The New Culture 040210
KunoKini: Keeping Musical Traditions Alive
KunoKini is not your everyday drums-guitar-vocals band: The foursome play indigenous instruments from around the country, and some from abroad.
Their sound is a fusion of different traditional Indonesian styles with the more modern echoes of Bob Dylan and Bob Marley. The band members have built a strong reputation for themselves at home and internationally as an innovative, yet conservational band, hence the name KunoKini: kuno meaning “traditional” and kini meaning “now” in Indonesian slang.
The band wants to change people’s perceptions of what music is considered cool. “Indonesian youths have forgotten traditional music. They’re more comfortable with modern music,” says Akbar Nugraha, a band member.
KunoKini was formed in 2003, when Akbar and his friends Firzy, Adhi “Bhismo” Bhisma and Beby of Paramadina University were invited to perform at the Folklore Festival in Wismar, Germany, to back a traditional dance troupe. It was their first performance abroad and the musicians were overwhelmed by the standing ovation they received.
The band headed overseas last year and performed in the Friends of Indonesia event in Sydney, where they were again well received.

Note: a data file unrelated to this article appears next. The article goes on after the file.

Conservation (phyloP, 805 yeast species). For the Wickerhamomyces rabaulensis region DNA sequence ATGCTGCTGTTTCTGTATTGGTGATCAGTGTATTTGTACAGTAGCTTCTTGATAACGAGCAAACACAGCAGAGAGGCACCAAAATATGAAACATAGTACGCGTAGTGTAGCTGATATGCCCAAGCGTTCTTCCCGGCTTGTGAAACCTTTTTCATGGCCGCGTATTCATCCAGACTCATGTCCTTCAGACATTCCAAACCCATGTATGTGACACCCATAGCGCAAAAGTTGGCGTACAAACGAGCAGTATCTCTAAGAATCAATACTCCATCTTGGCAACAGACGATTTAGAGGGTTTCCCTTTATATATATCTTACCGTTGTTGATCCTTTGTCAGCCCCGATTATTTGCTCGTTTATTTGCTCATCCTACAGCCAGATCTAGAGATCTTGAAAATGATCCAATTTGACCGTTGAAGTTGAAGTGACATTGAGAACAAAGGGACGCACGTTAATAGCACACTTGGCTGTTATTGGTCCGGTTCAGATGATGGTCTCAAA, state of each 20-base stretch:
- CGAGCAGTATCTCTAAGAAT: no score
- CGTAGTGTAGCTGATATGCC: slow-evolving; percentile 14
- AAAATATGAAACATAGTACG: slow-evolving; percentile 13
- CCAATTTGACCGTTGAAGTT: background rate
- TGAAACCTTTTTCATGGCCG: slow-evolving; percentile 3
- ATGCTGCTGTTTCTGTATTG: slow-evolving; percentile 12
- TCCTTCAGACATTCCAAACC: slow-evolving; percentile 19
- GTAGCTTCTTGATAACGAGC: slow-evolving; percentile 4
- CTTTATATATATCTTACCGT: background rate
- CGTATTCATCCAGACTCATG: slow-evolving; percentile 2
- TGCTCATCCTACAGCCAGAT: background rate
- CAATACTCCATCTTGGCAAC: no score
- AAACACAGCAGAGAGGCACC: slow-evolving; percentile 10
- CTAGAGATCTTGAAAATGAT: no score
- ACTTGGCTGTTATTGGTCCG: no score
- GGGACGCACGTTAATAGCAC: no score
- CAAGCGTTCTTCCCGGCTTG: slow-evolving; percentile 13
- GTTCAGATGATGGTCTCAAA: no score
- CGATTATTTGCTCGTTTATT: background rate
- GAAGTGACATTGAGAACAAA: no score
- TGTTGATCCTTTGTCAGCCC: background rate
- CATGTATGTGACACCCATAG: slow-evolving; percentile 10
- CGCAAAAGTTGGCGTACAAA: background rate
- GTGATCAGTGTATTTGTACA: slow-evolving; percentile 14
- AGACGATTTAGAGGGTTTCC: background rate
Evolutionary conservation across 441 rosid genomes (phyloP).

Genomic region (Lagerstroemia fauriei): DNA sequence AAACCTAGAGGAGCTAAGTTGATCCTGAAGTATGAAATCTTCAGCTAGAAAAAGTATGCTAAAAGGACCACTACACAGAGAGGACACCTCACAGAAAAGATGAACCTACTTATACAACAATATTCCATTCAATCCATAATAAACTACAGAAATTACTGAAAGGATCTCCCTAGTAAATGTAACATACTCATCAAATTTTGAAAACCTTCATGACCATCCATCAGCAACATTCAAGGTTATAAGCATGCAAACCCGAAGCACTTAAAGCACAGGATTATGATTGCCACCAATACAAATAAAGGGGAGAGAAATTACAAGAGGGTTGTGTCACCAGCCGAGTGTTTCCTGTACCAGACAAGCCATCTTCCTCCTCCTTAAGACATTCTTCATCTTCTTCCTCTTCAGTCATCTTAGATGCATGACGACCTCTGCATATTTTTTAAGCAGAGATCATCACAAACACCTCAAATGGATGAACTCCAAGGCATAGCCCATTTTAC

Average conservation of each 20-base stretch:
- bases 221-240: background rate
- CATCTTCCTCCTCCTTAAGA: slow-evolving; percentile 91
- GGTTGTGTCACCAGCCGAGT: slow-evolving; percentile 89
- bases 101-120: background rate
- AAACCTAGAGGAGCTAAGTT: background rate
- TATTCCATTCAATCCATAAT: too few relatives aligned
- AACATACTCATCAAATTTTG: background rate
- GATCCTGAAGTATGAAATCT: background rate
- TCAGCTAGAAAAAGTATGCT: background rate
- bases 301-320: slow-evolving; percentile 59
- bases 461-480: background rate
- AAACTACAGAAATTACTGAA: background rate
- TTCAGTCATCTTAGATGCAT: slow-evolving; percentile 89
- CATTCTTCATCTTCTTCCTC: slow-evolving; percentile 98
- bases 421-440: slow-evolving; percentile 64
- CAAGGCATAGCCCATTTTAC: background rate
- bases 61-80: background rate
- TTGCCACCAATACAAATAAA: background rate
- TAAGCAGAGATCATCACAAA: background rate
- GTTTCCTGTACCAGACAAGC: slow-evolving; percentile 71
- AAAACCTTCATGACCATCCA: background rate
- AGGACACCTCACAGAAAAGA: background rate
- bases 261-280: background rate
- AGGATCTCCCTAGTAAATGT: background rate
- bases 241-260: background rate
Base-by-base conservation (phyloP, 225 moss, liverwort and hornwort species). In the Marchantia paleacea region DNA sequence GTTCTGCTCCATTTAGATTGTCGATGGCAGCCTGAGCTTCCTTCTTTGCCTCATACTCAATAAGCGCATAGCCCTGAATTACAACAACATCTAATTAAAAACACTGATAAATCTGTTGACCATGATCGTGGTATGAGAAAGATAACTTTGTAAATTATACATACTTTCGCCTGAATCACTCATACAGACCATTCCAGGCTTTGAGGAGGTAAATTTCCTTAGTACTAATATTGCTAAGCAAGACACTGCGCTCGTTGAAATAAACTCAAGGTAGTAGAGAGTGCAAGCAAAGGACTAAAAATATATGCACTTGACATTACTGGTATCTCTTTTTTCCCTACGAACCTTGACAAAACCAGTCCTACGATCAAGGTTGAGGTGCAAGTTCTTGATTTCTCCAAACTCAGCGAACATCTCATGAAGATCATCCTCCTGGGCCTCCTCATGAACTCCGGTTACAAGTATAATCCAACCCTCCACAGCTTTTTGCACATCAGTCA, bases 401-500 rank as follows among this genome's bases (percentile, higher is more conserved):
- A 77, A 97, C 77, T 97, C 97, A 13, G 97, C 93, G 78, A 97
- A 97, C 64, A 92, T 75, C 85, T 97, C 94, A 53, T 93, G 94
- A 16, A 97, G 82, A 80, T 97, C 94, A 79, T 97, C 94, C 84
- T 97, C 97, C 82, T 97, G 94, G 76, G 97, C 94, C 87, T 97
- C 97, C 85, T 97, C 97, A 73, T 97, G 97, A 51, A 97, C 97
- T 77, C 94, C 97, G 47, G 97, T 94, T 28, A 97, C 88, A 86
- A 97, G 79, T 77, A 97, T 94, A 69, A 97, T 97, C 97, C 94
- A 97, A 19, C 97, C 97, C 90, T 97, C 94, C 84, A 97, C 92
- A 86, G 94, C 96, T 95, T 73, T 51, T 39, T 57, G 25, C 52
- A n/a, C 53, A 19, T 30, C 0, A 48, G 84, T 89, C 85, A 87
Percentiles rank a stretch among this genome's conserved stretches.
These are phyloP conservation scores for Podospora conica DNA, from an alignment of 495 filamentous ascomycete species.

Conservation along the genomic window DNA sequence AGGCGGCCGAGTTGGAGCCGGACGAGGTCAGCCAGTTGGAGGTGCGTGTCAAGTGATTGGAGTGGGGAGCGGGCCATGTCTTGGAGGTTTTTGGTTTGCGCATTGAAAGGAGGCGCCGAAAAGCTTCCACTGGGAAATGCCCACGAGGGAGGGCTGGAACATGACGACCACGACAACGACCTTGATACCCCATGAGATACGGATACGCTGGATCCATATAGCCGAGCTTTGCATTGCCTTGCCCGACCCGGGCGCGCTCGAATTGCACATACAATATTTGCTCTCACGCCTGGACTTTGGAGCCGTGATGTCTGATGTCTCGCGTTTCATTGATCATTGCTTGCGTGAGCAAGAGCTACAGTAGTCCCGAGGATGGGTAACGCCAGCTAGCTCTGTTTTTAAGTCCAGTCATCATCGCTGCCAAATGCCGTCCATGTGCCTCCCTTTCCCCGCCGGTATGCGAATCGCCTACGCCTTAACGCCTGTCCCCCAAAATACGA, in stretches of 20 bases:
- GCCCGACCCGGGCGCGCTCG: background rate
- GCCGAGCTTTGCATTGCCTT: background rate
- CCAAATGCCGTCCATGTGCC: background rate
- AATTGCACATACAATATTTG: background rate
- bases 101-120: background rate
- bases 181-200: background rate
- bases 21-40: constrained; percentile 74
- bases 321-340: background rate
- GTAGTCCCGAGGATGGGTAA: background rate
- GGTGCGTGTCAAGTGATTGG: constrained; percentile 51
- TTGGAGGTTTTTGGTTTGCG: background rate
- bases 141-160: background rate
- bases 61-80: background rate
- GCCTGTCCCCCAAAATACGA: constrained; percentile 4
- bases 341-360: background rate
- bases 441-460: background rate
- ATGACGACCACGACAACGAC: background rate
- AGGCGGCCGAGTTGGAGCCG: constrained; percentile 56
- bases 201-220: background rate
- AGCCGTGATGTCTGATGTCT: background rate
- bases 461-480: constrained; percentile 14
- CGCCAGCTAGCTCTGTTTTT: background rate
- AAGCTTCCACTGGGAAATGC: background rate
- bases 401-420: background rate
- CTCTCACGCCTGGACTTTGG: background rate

Firzy slyly admits that the rock-star reception boosts their confidence. “Those kinds of shows really lift us off our feet,” he says. “We’re definitely more together as a band now.”
KunoKini has always used traditional instruments, such as the klontang, a tonal instrument from the Dayak Ngaju tribe of Kalimantan; the kerang, a seashell used by tribes in Jayapura, Papua; and the gemuruh, a rumble drum. They also play non-Indonesian instruments, such as the djembe, a traditional West African drum; the tong drum from China; and the well-known Australian Aboriginal didgeridoo.
The band always offers an unconventional performance, in which the musicians constantly swap instruments.
Their performances have been critically lauded by local newspapers, a number of which have compared them to the late Harry Roesly, the legendary Indonesian musician who used traditional instruments.
With all the praise they are getting, it seems an appropriate time for them to release an album. “We plan to release it by the middle of this year,” Akbar says.
The band’s manager, Maria Darmaningsih, says the band has collaborated with more modern local artists — such as the rap group Ras Muhammad and the Australian rapper Nova — and plans on doing the same on their album.
Bhismo says the group’s only goal is to attract fans with the same objective as them: “To bring forward the traditions of Indonesia.” Indo Dance 2009 KunoKini will perform live alongside other local bands Bengkel Night Park, Senayan, Central Jakarta Saturday, May 23, starts 7 p.m. Tel. 021 722 9535 Photo: KunoKini performing at the Galeri Nasional as part of the 2009 Jakarta Biennale. (Marcel Thee, JG)
Originally published in The Jakarta Globe May 6, 2009
The New Culture akan menjadi kolom khusus dari Marcel Thee, diambil dari tulisan nya di koran Jakarta Globe.